It's all over the papers today: the Syrian conflict is entering its fifth year, with no end in sight. At least 200,000 are dead, and more than half the country has been displaced.
Today's New York Times, above, features an almost poetic series of visuals of the one-time country, Syria, taken at night from far above the earth. Damascus, Homs, Aleppo, Raqqa, and Deir al-Zour are almost dark. Damascas still generates the most light, and so still seemingly has the largest population, but even it has shrunk considerably from the city it was four years ago when the civil war began. (The satellite images are actually taken in March 2012 versus December 2014. In that sense, they are even worse.)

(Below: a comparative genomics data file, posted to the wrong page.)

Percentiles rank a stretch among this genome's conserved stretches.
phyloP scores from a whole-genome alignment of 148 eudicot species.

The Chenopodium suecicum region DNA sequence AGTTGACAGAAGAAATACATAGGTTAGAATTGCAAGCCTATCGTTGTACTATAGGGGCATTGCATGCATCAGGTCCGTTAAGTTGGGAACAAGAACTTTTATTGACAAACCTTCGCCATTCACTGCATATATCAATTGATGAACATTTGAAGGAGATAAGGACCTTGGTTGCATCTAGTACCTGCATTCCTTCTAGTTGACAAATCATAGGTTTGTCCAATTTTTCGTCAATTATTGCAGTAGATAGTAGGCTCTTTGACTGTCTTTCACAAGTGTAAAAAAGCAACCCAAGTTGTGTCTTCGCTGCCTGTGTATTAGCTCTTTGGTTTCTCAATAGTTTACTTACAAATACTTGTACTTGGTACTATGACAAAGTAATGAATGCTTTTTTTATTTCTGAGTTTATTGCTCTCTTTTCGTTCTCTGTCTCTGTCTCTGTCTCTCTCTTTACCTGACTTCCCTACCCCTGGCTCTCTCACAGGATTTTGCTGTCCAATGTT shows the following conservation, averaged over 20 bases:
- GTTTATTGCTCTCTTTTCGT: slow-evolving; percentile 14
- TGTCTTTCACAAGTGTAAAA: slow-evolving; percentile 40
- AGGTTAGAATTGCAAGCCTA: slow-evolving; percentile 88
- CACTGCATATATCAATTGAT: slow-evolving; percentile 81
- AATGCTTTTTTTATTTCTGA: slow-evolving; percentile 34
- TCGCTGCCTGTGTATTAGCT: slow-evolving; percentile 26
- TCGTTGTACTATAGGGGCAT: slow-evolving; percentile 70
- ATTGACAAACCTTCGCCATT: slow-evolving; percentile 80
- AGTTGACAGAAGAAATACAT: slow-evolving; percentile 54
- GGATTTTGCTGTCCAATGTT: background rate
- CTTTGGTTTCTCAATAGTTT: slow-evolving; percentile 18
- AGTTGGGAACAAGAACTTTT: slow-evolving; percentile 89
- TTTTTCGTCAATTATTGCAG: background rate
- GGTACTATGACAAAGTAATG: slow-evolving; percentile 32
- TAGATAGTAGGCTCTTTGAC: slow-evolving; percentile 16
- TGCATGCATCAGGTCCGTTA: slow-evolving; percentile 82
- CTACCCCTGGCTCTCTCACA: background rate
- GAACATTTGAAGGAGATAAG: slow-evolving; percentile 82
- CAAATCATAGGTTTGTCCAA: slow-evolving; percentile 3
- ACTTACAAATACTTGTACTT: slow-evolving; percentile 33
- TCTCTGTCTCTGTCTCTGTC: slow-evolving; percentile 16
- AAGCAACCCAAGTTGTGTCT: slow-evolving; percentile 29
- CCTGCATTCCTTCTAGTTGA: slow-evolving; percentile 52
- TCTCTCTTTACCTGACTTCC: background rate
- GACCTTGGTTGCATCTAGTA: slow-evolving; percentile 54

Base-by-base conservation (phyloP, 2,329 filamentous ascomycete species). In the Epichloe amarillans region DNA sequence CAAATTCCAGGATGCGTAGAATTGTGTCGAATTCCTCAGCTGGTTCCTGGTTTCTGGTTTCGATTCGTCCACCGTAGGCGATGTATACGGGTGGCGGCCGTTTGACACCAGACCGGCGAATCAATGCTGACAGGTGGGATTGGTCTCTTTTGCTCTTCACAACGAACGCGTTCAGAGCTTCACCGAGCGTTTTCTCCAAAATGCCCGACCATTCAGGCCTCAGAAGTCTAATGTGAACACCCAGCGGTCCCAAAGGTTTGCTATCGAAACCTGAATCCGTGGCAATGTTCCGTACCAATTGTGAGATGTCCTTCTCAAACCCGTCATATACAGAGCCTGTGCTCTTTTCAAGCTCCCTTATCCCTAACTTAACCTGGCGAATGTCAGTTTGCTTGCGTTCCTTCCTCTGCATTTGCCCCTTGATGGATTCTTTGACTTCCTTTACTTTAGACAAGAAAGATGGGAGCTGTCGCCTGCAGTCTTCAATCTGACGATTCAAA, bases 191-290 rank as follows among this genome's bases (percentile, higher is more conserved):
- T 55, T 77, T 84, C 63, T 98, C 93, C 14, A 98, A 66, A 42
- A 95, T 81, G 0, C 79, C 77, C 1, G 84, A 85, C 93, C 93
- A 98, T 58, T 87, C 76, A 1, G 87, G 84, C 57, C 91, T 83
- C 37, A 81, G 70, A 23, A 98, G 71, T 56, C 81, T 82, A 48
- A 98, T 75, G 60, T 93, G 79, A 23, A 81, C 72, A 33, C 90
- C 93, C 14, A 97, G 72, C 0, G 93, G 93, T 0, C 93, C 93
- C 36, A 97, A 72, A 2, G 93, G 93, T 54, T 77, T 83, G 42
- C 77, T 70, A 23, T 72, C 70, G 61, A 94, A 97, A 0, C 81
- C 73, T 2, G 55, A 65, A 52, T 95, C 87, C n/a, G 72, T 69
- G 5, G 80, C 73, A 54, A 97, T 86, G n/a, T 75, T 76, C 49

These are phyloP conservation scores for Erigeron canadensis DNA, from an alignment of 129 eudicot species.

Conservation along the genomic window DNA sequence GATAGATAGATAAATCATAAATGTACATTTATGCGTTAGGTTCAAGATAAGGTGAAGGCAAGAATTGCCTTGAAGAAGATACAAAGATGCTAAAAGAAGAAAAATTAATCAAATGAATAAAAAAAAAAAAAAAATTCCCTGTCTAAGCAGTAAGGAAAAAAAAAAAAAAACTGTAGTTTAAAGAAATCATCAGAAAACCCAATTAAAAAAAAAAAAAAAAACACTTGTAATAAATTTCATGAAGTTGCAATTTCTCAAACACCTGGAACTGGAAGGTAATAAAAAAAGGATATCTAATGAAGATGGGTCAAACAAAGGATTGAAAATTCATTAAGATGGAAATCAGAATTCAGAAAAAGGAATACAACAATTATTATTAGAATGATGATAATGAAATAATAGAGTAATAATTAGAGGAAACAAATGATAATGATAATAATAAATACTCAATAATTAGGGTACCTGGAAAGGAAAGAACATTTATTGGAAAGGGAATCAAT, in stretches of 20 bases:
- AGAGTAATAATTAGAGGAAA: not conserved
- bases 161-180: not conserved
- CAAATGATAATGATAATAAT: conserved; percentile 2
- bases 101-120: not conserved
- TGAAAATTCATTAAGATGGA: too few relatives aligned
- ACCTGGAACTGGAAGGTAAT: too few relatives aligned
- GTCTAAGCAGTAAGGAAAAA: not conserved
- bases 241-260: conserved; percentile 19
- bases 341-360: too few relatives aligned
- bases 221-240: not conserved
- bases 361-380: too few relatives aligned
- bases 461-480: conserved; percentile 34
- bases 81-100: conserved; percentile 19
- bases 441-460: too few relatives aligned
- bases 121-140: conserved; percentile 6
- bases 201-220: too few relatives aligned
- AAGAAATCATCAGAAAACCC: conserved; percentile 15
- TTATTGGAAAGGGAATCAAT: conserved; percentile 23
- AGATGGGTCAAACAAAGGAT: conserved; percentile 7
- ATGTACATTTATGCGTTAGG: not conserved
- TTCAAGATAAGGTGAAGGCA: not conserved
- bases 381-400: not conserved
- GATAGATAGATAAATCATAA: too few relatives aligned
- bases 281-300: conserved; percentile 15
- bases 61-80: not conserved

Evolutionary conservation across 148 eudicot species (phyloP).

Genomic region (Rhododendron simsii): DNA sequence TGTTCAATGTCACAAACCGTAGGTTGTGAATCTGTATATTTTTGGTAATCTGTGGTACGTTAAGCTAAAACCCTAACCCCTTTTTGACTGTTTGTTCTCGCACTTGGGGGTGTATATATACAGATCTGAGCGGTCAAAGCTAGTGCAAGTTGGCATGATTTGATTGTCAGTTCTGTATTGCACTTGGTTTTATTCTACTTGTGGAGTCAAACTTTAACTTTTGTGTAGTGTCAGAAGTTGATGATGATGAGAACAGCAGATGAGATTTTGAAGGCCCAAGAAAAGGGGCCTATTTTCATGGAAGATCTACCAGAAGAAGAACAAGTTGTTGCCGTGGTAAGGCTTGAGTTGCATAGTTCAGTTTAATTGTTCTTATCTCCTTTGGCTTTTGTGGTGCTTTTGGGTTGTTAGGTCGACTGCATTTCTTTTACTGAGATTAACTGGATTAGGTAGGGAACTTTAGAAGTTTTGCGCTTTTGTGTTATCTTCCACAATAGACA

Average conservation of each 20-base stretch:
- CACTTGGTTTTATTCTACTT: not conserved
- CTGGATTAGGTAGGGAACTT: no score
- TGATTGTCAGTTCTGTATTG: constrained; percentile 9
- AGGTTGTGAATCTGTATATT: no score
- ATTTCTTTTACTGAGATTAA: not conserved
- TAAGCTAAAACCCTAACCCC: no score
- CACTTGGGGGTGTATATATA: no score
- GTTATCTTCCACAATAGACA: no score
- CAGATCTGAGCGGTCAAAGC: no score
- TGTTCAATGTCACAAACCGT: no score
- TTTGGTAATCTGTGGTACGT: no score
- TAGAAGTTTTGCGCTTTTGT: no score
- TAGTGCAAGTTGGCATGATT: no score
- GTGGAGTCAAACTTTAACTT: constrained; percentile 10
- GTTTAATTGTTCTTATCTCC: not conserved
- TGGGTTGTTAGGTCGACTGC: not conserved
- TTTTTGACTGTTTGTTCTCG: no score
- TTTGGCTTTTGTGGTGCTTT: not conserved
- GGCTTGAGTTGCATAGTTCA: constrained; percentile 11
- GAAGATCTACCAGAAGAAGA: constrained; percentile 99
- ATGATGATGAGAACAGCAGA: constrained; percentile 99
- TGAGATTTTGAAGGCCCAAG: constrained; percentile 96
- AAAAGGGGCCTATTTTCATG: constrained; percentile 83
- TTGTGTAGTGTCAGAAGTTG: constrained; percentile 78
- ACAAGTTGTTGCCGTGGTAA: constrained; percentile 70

Look at the vast stretch of the north and northeast of the country, and the lights register as mere blips, a haunting reminder of the need to flee Syrian President Bashar al-Assad's cruel bombs. Raqqa and Deir al-Zour are now under ISIS control, and they are also just southeast of Aleppo. The former country is literally and figuratively in the dark.